The EIR inadequately looks at short period ground shaking (severely underestimates) and does not consider long period (San Andreas) ground shaking at all.
Fire, especially with a Santa Wind, could be a real problem for Montebello especially an upslope hillside development
The required residential Sprinkler system shown in the EIR is under designed and inadequate with inadequate storage, inadequate pipe flow for more than one fire at a time, and dependent upon electrical power an a water system which will not be available when it is needed most.
EIR does not consider "Montebello Fault" which could be activated by any of the other seismic sources (or all by itself. It runs East-West near the ridgelines- nothing should be built anywhere near (or below) it
It slopes north and appears to intersect with the Whittier Fault.
The EIR does not provide any Seismic imaging or geophysical analysis.
The "Three Monkeys" investigation
#214 Mar 9, 2014
There hasn't been a jr and/or senior high in Montebello since around 1974.
The Montebello and La Merced Intermediate Schools were built a little after the old jr high 1973 quake damaged building was demolished. At the time, these new school buildings were touted as being the most quake resistant in the MUSD. Are they now more vulnerable than other, older schools.
#215 Mar 9, 2014
The EIR referred to in above posts is the Draft Environmental Impact Report (DEIR) on the proposed Montebello Hills Specific Plan (MHSP) which was released in March 2009. This was during the reign of Mayor Rosie Vasquez and in the time of the city council majority of the "gang of three" (Vasquez, Kathy Salazar and Robert Urteaga). All three supported the proposed project (facts be darned, right?). There was political interference in the preparation of the DEIR resulting in an inadequate and biased evaluation of many of the facets of the proposed project. Guess the would-be developer and the now voted out of office politicians thought that we in Montebello were a bunch of dummies who wouldn't do our homework.
The current danger to the long tem well-being of Montebello comes from the political influence of the Chamber of Commerce and real estate sales community. Their concern is for their members to profit. To heck with the seismic, fire and chemical contamination dangers to the well-being of any future residents of this unwise project proposed to be built on top of an active oilfield.
#216 Mar 9, 2014
The Chamber is also apparently saying to heck with traffic and objectively verifiable financial difficulties this project would cost the city and its residents, as long as its members (who mostly are NOT residents of Montebello) make some kind of profit.
#217 Mar 10, 2014
" Are they now more vulnerable than other, older schools. "
anything built prior to Northridge and Loma Prieta may not be adequate
Even before Whitier Narrows
Now we have the 2005 Terrashake 2008 Shakeout and later work which have even greater impacts for large (tall or long) buildings
Bridges, dams, water systems/ tanks etc
intermediate vs jr and sr high
a distinction without a difference
gimme a break
I'll redo part one when I get a chance
and thanks to whomever sent met the e-mail about this topix
#218 Mar 11, 2014
As there hasn't been a jr and sr high for about 40 years, those who came of age after that probably don't know the distinction or difference.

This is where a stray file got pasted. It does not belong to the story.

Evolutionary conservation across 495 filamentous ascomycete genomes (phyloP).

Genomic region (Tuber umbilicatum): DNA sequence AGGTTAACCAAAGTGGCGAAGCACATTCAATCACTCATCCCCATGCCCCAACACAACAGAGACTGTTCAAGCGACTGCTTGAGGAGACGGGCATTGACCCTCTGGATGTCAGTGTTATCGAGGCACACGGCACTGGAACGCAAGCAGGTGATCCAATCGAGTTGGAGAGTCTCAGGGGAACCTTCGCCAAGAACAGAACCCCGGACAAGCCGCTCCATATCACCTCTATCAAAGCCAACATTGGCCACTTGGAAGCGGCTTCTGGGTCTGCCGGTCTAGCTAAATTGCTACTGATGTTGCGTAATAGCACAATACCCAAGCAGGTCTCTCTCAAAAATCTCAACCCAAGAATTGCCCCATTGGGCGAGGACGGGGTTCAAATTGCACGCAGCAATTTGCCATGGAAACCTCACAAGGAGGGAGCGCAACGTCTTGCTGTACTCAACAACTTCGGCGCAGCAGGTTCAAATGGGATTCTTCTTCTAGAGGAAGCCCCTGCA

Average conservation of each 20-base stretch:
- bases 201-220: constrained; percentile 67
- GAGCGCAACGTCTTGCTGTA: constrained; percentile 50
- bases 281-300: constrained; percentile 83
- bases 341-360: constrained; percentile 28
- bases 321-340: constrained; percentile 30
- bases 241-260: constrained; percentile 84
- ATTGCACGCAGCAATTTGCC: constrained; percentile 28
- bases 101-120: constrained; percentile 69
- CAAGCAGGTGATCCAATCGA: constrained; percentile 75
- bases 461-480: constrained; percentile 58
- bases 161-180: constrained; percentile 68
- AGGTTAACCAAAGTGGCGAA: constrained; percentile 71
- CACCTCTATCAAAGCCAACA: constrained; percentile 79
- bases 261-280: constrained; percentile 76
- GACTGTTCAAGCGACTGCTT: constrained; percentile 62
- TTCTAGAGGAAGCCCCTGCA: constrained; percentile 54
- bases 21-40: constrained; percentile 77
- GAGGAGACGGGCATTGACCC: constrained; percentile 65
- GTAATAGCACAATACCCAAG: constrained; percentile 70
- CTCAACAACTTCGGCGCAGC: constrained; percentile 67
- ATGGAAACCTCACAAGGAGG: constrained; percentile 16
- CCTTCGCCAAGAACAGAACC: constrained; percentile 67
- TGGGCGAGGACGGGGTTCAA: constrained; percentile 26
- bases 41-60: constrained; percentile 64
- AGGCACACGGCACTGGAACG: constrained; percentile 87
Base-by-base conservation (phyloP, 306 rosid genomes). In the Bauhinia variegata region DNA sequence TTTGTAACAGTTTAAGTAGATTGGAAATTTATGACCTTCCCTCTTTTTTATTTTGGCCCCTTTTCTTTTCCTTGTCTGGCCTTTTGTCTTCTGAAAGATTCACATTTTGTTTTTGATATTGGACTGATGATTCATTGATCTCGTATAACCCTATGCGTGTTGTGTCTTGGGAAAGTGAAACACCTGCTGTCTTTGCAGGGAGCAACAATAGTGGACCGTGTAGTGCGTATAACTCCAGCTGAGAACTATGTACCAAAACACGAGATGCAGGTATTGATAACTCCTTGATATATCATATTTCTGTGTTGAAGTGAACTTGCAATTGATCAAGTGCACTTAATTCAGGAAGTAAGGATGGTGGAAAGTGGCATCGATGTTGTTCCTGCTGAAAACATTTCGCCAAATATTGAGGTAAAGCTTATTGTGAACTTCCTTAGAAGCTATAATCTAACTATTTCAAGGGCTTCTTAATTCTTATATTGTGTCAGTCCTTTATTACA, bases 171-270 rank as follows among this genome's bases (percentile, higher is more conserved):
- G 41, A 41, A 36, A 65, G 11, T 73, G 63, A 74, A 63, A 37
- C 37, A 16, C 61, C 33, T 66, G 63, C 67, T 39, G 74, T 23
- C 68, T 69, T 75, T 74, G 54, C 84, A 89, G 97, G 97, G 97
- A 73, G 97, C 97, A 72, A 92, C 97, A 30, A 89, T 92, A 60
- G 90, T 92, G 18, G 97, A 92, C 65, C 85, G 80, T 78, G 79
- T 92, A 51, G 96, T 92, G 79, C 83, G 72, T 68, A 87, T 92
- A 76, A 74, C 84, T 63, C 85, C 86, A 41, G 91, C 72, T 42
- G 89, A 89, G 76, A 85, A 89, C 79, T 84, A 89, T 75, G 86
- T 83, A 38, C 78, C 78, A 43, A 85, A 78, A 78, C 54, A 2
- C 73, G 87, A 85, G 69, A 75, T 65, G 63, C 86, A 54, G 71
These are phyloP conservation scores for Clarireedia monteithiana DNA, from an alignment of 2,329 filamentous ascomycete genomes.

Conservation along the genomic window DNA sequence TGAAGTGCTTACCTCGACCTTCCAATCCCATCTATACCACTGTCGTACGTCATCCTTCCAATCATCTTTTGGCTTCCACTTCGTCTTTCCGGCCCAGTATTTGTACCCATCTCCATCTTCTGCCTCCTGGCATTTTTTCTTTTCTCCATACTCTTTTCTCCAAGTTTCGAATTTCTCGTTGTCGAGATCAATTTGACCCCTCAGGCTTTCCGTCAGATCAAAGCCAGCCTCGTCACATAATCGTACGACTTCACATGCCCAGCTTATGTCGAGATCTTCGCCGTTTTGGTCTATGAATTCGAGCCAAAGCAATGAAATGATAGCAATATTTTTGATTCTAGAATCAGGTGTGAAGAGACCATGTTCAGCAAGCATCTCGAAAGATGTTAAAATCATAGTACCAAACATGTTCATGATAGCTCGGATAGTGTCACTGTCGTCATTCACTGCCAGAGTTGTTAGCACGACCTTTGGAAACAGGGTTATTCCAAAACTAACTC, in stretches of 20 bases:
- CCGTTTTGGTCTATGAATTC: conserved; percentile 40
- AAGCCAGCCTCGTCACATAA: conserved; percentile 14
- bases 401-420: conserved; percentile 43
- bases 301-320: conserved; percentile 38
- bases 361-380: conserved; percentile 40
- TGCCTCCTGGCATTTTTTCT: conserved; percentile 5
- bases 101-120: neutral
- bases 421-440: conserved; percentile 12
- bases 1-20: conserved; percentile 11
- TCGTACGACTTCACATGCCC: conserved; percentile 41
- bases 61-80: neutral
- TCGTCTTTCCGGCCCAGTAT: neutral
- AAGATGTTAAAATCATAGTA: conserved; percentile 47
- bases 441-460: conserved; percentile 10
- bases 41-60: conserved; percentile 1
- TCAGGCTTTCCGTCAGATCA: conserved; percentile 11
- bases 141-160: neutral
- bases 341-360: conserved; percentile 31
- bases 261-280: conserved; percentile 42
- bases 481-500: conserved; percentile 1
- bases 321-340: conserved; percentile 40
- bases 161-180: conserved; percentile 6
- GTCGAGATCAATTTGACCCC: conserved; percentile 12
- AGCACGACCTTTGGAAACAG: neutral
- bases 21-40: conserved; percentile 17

As not everyone who reads these posts are senior citizens like us, we should make our references understandable to those who are younger, and anyone can get used to a new name that is in common usage in 40 years.
#219 Mar 12, 2014
Wrong. Look up the Signal Hill housing project.
#220 Mar 12, 2014
Wrong. No such project by that name.
#221 Mar 12, 2014
I will post the Google Earth coordinates for the particular project tomorrow. See for yourself.
#222 Mar 12, 2014
I guess that oil and gas agency missed this one. And many more.
#223 Mar 12, 2014
I'm not going to install
Google Earth on my computer just to follow some red herring. If you don't know the name of the development, just say so. It's no great embarrassment to be ignorant of all the facts.
#224 Mar 13, 2014
As I said in another post: Promontory at Signal Hill. Active oil field. Home prices well above $1 million.
#225 Mar 13, 2014
What's the point Red?
Signal Hill uplifted by Newport Inglewood Fault
Montebello has three
Puente Hills Thrust under
Whittier next to
and San Andreas Channeling directly towards
Montebello Hills are growing/ uplifting
Active Anticline/ Synclines
No idea about Signal Hill
Two wrongs do not make a right.
I'm going to e-mail Thelona Ranger and have her re-post to a question in another thread
#226 Mar 13, 2014
Only that there are a few people around here throwing out red herrings. For instance, Long Beach Observer: "Signal Hill knows that three active wells make land unfit for residential development…" The Promontory project shows that's not the case. Then there's Reality Check: "The state division of oil and gas is opposed to building on ACTIVE oilfields." The Promontory project - and many others - suggest the state oil and gas division didn't get the memo.
I don't take anyone's word on its face. I research. There are many communities in Southern California on active oil fields. Many of them have existed for years without a problem.
All of southern california sits on a web of faults. So what? Are we supposed to shut down the southern california economy forever because we all live on a bunch of faults? Never build a new house? Should we evict everyone and bulldoze all the houses that do exist for fear of the Big One?
I have lived in Montebello for going on 36 years. The city is dying. We need a transfusion. The hills project is that transfusion.